How big is the gender pay gap?

I’m taking part tomorrow in a Women’s Hour discussion on part-time work, so I thought I’d use this post as a way of clarifying for myself what the position is on the gender pay gap, using the recent ONS report on earnings.  For the mathematically challenged such as myself some of the figures need a bit of puzzling out, but don’t switch off – I think it’s worth persevering.

First, the ‘headline’ figure which has attracted attention is the increase from 9.5% to 10% of the median hourly earnings of full-time employees.  It’s right, of course, that we should be emphatically reminded that progress towards equality is by no means guaranteed.  But the 10% was quite widely reported as the gender pay gap, and this misrepresents the overall position.  If you take all employees, i.e. part-time as well as full-time, the figure is almost double, at 19.7% (up very marginally from 19.6% in 2012).  Surely, since part-timers represent over a quarter of the workforce, this should be the main benchmark.

Secondly, the pay gap is actually ‘negative’ if you compare just part-timers.  Part-time women’s median  hourly earnings are 5.7% above that of male part-timers.  This means that for those few men (6% of the total) who work part-time, their earnings are generally extremely low – i.e. they tend to be marginal members of the workforce, and to work in female-dominated occupations.

But here’s a twist.  If you look at the mean (average), and not the median (the mid-point), the picture changes. (This is ONS Table 8.)  The overall gender pay gap remains quite similar, at 19.1%.  But the ‘negative’ pay gap for part-timers turns into a ‘positive’ one (these terms start to look rather strange to me…).  Men part-timers have higher mean hourly earnings, by 5.2%.  I assume this is because a few male part-timers are very high earners, so that even though most female part-timers do slightly better than their male counterparts, at the top end there is a huge discrepancy in favour of men.

Still with me?  In that case, have a look at Table 9, which shows the distribution of earnings, going from lower to upper.  For those just above the bottom, the differences are small, and zero for part-timers.  At the media, as we have already seen, they are at 10% for full timers, negative for part-timers but 19.7% for all.  Near the top (but still far far away from the real big earners), they are much much bigger.   The 23.4%  is bigger than either of the others, because many more men than women are full-time.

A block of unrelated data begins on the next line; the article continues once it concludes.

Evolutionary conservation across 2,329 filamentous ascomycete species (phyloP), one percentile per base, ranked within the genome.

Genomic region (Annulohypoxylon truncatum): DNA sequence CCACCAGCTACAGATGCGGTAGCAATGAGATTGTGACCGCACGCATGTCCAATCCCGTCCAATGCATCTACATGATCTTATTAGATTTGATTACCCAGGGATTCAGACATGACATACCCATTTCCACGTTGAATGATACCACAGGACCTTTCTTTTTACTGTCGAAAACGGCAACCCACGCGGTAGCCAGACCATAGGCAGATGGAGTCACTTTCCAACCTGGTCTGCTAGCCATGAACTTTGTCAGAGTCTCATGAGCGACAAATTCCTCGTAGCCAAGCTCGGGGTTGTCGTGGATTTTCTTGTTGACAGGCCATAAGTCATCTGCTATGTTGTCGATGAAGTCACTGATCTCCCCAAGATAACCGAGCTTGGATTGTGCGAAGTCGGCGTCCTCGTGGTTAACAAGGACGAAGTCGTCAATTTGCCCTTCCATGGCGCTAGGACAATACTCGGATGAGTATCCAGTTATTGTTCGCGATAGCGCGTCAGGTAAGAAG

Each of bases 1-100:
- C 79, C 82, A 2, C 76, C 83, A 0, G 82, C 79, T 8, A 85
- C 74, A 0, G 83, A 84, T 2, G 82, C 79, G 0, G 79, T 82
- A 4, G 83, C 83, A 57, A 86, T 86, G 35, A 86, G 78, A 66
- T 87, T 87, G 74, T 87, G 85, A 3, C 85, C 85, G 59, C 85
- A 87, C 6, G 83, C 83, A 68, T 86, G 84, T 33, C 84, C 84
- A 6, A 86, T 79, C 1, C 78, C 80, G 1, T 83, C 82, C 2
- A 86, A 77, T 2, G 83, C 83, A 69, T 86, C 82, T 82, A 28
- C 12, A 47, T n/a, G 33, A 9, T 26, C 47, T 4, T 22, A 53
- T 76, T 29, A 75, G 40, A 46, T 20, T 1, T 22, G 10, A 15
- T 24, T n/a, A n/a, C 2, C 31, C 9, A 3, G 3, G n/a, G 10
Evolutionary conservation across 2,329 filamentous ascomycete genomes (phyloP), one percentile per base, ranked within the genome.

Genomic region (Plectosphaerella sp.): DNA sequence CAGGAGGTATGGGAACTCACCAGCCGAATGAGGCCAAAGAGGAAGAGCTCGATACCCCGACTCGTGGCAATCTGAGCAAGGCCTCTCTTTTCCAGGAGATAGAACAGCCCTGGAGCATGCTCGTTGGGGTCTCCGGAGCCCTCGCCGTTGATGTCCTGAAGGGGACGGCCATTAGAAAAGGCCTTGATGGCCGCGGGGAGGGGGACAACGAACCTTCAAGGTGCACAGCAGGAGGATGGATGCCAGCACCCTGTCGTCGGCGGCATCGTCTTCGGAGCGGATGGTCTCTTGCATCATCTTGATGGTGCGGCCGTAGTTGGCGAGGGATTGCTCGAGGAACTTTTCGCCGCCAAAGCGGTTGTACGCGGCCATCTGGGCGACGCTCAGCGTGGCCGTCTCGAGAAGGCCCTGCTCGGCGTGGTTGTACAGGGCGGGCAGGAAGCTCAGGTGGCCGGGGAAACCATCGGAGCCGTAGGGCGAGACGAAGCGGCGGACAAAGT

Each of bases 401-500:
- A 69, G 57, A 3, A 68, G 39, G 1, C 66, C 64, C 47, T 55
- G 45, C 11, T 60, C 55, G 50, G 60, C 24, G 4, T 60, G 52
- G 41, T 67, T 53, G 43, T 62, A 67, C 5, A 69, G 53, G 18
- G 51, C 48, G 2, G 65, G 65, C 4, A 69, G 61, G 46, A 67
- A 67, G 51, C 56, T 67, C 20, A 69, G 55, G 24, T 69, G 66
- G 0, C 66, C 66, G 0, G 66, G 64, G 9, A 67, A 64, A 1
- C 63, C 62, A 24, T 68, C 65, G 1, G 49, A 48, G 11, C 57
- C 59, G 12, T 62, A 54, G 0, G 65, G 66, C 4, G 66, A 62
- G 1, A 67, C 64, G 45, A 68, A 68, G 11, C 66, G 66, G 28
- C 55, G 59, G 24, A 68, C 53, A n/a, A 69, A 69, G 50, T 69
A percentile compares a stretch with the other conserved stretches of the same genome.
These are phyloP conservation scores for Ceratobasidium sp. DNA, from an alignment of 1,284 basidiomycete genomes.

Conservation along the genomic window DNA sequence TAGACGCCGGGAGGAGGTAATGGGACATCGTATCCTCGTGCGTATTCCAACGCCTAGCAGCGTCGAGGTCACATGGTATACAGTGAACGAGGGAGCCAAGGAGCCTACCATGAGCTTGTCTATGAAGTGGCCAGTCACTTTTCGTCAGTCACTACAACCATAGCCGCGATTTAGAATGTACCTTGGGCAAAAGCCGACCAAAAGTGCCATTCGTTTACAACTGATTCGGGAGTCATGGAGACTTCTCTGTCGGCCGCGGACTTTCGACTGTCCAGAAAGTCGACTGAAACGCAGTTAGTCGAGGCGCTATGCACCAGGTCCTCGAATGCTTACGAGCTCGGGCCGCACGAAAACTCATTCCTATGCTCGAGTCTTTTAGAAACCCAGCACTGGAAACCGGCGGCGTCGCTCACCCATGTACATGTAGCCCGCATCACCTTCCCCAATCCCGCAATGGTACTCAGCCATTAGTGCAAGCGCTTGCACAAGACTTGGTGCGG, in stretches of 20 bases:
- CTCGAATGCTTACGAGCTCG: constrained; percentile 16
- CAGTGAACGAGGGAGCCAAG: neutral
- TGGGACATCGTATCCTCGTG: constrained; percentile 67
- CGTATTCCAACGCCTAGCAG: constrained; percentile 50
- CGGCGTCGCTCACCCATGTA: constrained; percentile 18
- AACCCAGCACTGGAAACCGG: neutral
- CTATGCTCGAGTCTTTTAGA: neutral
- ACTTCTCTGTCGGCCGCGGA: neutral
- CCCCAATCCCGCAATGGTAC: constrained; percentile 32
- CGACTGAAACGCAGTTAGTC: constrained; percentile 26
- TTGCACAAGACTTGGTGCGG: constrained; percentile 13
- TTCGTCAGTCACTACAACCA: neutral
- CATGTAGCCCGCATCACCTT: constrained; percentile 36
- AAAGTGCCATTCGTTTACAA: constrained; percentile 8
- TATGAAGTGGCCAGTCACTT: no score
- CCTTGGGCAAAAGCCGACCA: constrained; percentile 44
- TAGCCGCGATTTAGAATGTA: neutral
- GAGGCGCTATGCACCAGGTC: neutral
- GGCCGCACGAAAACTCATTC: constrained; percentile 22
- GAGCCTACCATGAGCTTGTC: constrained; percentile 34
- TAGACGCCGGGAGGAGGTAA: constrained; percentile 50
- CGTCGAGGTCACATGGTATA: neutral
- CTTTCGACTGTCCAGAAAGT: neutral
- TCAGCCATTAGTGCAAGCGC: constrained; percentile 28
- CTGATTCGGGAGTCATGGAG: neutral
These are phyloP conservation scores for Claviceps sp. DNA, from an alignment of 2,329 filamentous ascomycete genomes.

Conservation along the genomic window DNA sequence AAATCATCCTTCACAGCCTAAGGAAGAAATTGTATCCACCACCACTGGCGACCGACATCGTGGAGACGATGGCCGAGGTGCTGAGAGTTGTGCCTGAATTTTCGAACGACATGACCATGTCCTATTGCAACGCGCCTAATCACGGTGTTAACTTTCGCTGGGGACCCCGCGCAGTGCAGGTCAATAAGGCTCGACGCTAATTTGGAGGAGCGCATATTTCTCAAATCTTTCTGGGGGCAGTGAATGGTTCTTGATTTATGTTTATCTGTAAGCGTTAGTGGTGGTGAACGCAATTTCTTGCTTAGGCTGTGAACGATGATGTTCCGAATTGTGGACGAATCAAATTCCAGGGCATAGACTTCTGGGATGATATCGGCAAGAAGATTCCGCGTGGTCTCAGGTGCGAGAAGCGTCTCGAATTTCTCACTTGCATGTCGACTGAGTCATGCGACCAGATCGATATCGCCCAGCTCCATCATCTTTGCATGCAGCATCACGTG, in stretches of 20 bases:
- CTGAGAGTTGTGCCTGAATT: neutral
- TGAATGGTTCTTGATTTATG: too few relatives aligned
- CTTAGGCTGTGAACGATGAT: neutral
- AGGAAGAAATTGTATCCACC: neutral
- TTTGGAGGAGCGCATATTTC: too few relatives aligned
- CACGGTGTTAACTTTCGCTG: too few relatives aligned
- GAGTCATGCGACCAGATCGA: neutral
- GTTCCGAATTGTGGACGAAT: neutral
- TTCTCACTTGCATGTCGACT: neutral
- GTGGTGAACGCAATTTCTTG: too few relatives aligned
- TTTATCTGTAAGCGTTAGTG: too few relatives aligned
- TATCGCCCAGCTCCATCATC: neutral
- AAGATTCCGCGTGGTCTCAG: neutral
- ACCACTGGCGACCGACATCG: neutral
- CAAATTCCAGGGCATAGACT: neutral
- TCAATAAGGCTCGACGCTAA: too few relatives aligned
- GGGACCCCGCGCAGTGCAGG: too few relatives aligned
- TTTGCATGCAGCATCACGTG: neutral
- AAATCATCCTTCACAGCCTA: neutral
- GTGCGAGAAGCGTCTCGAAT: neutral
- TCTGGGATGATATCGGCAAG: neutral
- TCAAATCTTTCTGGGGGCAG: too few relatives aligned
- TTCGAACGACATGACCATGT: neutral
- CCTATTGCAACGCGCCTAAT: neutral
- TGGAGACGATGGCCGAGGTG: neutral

Table 9: Gender pay difference by distribution of median gross hourly earnings (excluding overtime), UK, April 2013page22image7384 page22image7544 Full-time    Part-time     All

10th percentile                                               6.6                0.0               7.2

Median                                                            10.0              – 5.7             19.7
90th percentile                                               20.4            17.5              23.4
Table source: Office for National Statistics.

Risking serious overload, here’s one more set of figures which I think are really important.  They are not about the full-time/part-time gap, but the way the gender pay gap changes across age groups.  I’ve calculated them from ONS Table 12.  They are median hourly earning, for full timers (yes, I’m sinning against my own principle, but it’s forced on me – the part-time figures are not there!)   For those aged 22-9, the gap is 6.0%.  This rises to 8.0% for 30-39 year olds.  And then:  for 40-49 year olds it triples, to  23.4%, and 50-59  goes up again to 24.6%.  For 60+ it drops to 21.1%.

That’s a pretty dramatic profile.  Some of it is because  the current generation of older women have fewer qualifications.  But the 40-49ers  will already have caught up with men in terms of qualifications.  The key Paula Principle question, though, (almost the key PP question) is will we see the age profile of the gender pay gap change, to reflect women’s competence levels?

I hope I’ve got all that right.  Tell me if not.


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